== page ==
TIME AND REMAINS of Palestine, our selection of work conceived by photographer James Morris during a period of time he spent in Israel and Palestine, opened on 11 June 2019.

Saturday 14 September 2019, photographer, James Morris, will be talking about the work he produced for Time and Remains, and some of the issues it raises for his partuclar photographic practice. He’ll be joined in conversation, by writer, Damian Gorman, who will also look at his own work where he has tried to test if (and how) the written word, especially poetry, might have anything to offer at all in situations of real ongoing violence and civil unrest.

James Morris - ‘reflected in my studio window with the dusky welsh landscape beyond/behind.’

James Morris - ‘reflected in my studio window with the dusky welsh landscape beyond/behind.’

JAMES MORRIS is best known as an architectural photographer. Added to that is a curiosity from his training as an historian. Together, these interests and skills draw him to landscapes altered by the impact of human presence, where layers of history are evident. His earlier work made for, A Landscape of Wales, was also aimed at challenging how cultural cliches and conventions of landscape photography have been used to attract tourists to Wales. When he began the work for Time and Remains of Palestine, he was particularly drawn to the ruins of the many depopulated and deserted villages there, comparable to the remains that might be found in the Welsh hills, or Greece or Italy. The land has been altered not only by the Palestinian/Israeli conflict, but by the scale of building work for housing and security designed to attract Jewish settlers. James attempts to excavate those changes. Traces of former Palestinian habitations in a land re-imagined by the dominant Israeli culture.

Damian Gorman, poet and encourager of writing in orhter people

Damian Gorman, poet and encourager of writing in orhter people

DAMIAN GORMAN is a poet, and encourager of writing in other people. Originally from Northern Ireland, he now lives in west Wales where he has worked with writing groups in Aberystwyth Arts Centre for a number of years. In the mid-1990s he was founding director of 'AnCrann/the Tree', whose mission was "to help people tell, and hear, the stories of the Troubles through the arts". From 2006/7 until 2016 he worked on the ground-breaking 'Olive Tree' scholarship programme with young Israelis and Palestinians, and in mid-September 2019 begins a 7-months as resident artist with the Theatre Peacebuilding Academy. His work has garnered awards as diverse as an MBE and a Better Ireland Award; a Golden Harp and a BAFTA.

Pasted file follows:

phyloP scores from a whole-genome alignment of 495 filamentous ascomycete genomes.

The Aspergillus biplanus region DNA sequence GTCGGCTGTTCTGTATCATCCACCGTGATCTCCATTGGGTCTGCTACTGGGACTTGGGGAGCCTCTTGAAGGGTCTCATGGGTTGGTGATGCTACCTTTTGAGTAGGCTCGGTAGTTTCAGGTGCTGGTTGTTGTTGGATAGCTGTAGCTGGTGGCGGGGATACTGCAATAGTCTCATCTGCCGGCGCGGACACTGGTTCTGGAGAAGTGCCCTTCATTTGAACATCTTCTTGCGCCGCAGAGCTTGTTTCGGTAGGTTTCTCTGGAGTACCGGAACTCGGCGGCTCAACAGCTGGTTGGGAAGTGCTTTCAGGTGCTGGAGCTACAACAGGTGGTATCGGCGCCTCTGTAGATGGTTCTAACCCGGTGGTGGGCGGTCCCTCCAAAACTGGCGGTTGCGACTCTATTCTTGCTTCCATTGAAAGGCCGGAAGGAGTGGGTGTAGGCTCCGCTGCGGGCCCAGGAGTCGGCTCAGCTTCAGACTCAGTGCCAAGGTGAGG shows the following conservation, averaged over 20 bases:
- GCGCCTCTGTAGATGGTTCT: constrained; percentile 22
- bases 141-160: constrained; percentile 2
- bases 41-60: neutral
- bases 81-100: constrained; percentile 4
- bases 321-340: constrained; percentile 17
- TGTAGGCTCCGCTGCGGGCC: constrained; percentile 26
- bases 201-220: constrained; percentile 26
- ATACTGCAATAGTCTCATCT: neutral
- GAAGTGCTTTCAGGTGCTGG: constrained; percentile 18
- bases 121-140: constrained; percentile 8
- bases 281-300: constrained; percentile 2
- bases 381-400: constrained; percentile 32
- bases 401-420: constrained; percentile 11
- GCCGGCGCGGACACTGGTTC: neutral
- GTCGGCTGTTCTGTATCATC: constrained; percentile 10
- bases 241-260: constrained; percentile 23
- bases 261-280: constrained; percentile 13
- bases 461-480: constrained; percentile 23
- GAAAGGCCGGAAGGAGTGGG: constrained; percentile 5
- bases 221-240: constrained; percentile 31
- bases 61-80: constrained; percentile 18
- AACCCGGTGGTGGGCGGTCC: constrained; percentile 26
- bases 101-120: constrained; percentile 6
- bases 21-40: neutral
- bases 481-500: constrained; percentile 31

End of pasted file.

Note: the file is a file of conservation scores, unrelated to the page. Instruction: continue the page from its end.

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Pete Davis

in conversation with Geoff Young for ffoton Wales


Ffotogaleri y gofeb has the privilege of representing Pete Davis in Wales and our current exhibition features 10 of his fine silver/gelatin and platinum/palladium prints. He has worked and taught in the field of photography since the 1970s, including 18 years at the University of Wales, Newport as senior lecturer and then course leader. His 2017 retrospective at the National Library of Wales / Llyfrgell Genedlaethol Cymru, encompassed the entirety of his photographic work, which has taken him and his large format camera around the British Isles, Europe and the USA on various projects, but he is best known for his landscape work, both colour and black and white. He has many stories to tell about hauling his camera up mountains and through forests, and that work is represented here, but this is also an opportunity to view and understand more about his most recent still-life work of plant seed-heads grown and gathered from his own garden.

Pete Davis is a meticulous craftsman. Of the Platinum /Palladium process, where there is no other option for photographers using the process than to master it themsleves, he writes: “the only way to make platinum prints is for individual photographers to prepare the sensitising chemistry themselves and individually hand-coat quality papers prior to contact printing them from specially prepared negatives. The tonal range of the material is longer than conventional silver-based emulsions and requires the photographer to visualise the final image in a very different way from making a conventional black and white photograph.”

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Pete Davis notes the mix of the sensitizing chemicals he has used along the edge of each of his platinum prints - as in IRIS #8, 2019

 

 
 
 
 

ffotogaleri y gofeb is an accredited gallery operating the Arts Council Wales Collectorplan Scheme

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About Arts Council Wales Collectorplan scheme
Over 50 galleries in Wales participate in the Collectorplan scheme which assists UK residents to buy original works of art and crafts by living artists.

Interest-free* credit loans start at £50 and run to a maximum of £5,000.

  • You only need to pay a 10% deposit upfront

  • The Collectorplan loan is repaid in monthly instalments by direct debit